P4P- Bethlehem YMCA – Monday, Wednesday, Friday, Parkinson’s Wellness Class Thursdays 12 N -1:45 Cost $45 for 7 weeks –– Phone (518) 439-4394 Contact the Y for more information

Schott’s Boxing, 21 Vatrano Road, Albany, NY 12205 (518) 641-9064- Friday’s 10:00 AM -The cost is $10.00 for the initial visit which covers the cost of the hand wraps. Hope Soars is partnering with Schott’s and will pay most of the membership fee which will be determined based on class size. If you have any questions, please contact Mark Burek (518) 428-0056.

Rock Steady Boxing CNY, 209 Oswego Street #12, Liverpool, NY. Classes are Tuesday, Thursday and Saturday.   Contact Jeannette Riley (315) 622-2332 for assessment appointment and more information. Check Website CNY.rsbaffiliate.com for class information.

Rock Steady Boxing (RSB) at the Centers at St. Camilus, 813 Fay Road, Syracuse, NY 13219, Classes are Tuesdays and Thursdays from 11:45 – 1:15. Call for information, (315) 488-2112

Rock Steady Boxing for Onondaga County is daily, call (315) 622-2332 for more information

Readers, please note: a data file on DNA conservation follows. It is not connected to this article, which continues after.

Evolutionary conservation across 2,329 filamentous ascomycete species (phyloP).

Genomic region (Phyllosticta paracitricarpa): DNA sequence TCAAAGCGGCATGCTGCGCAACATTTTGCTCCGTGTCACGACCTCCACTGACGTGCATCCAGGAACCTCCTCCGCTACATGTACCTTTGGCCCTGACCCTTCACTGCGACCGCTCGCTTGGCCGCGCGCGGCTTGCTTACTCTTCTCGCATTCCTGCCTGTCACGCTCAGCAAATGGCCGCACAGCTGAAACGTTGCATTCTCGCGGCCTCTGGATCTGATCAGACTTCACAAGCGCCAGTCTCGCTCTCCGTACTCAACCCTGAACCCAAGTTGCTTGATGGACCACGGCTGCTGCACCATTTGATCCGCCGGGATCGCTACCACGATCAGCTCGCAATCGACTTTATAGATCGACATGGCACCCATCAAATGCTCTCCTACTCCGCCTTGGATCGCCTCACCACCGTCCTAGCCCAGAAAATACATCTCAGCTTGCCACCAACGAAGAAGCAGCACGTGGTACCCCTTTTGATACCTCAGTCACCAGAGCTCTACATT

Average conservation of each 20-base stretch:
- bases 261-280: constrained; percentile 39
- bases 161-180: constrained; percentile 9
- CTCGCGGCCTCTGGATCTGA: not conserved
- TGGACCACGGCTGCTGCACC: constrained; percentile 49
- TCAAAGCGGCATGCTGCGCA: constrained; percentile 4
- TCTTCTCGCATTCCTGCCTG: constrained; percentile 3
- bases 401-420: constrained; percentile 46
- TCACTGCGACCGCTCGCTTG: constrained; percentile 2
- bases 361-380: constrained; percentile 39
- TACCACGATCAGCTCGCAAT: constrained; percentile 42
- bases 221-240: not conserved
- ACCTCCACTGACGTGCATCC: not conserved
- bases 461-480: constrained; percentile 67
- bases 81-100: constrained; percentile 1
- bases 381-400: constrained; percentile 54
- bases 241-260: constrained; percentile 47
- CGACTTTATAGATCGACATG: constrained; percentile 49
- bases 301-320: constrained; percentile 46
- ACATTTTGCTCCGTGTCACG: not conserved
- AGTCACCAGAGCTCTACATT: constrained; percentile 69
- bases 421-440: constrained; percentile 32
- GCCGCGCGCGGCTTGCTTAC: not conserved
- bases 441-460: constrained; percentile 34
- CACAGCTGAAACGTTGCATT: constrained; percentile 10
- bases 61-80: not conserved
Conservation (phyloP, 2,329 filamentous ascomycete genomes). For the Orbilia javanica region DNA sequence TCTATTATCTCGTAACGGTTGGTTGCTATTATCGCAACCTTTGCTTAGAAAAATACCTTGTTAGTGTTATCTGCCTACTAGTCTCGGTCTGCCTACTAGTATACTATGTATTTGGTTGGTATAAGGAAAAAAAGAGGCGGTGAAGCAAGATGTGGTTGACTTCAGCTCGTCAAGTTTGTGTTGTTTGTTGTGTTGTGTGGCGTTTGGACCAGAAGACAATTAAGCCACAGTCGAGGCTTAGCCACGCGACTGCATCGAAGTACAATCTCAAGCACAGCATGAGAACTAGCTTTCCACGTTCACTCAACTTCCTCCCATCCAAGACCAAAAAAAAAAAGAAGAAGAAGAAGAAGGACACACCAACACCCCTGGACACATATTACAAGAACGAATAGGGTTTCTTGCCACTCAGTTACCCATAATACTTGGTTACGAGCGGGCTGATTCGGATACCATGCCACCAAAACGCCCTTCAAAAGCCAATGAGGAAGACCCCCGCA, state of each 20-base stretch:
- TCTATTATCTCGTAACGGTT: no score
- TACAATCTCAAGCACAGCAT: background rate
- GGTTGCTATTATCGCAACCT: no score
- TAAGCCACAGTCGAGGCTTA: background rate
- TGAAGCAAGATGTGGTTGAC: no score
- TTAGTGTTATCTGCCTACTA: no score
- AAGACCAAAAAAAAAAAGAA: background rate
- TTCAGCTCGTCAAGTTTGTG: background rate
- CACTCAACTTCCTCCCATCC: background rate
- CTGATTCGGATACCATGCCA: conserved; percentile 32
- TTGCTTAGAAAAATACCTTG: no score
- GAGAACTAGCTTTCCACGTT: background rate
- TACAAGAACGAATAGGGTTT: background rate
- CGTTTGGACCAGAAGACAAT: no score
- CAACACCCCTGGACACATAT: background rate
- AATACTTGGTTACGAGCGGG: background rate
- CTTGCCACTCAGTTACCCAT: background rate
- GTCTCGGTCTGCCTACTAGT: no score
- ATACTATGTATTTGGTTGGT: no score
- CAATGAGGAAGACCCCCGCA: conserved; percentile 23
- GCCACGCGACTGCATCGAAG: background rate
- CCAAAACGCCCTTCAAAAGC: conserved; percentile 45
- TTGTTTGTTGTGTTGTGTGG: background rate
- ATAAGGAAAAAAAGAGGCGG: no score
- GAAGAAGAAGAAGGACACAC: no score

Yoga Class- Honest Weight Coop, 100 Watervliet Avenue, Albany, NY, Thursday, Free for Parkinson’s Patients and their family/caregivers, for information call Instructor Tamara Cookingham (518) 495-3239 tamaracookingham@gmail.com


A swell of research is showing how dance can benefit Parkinson’s sufferers

To dance is human; people of all ages and levels of motor ability express movements in response to music.

Professional dancers exert a great deal of creativity and energy toward developing their skills and different styles of dance.

How dancers move in beautiful and sometimes unexpected ways can delight, and the synchrony between dancers moving together can be entrancing.

To us as a neuroscientist and biomechanist (Lena), and a rehabilitation scientist and dancer (Madeleine), understanding the complexities of motor skill in a ballet move, or the physical language of coordination in partner dance, is an inspiring and daunting challenge.

Read more: http://www.dailymail.co.uk/health/article-4686924/TANGO-stave-effects-Parkinson-s-disease.html


Wednesday, June 21, 2017 – Live from Brooklyn: Dance for PD

For those who haven’t tried the local Dance for PD class which is held weekly at the Ciccotti center off Wolf Rd, this will give you a taste of what the class is like.

Here is information about our local class. – CLASSES MEET EVERY TUESDAY FROM 1:30 TO 3:00 (no class on July 4th) at Rudy A. Ciccotti Family Recreation Center – 30 Aviation Road – Albany, 12205 – (518) 867-8920

Live from Brooklyn:

Dance for PD

Wednesday, June 21

2:15-3:30 PM (US Eastern Time)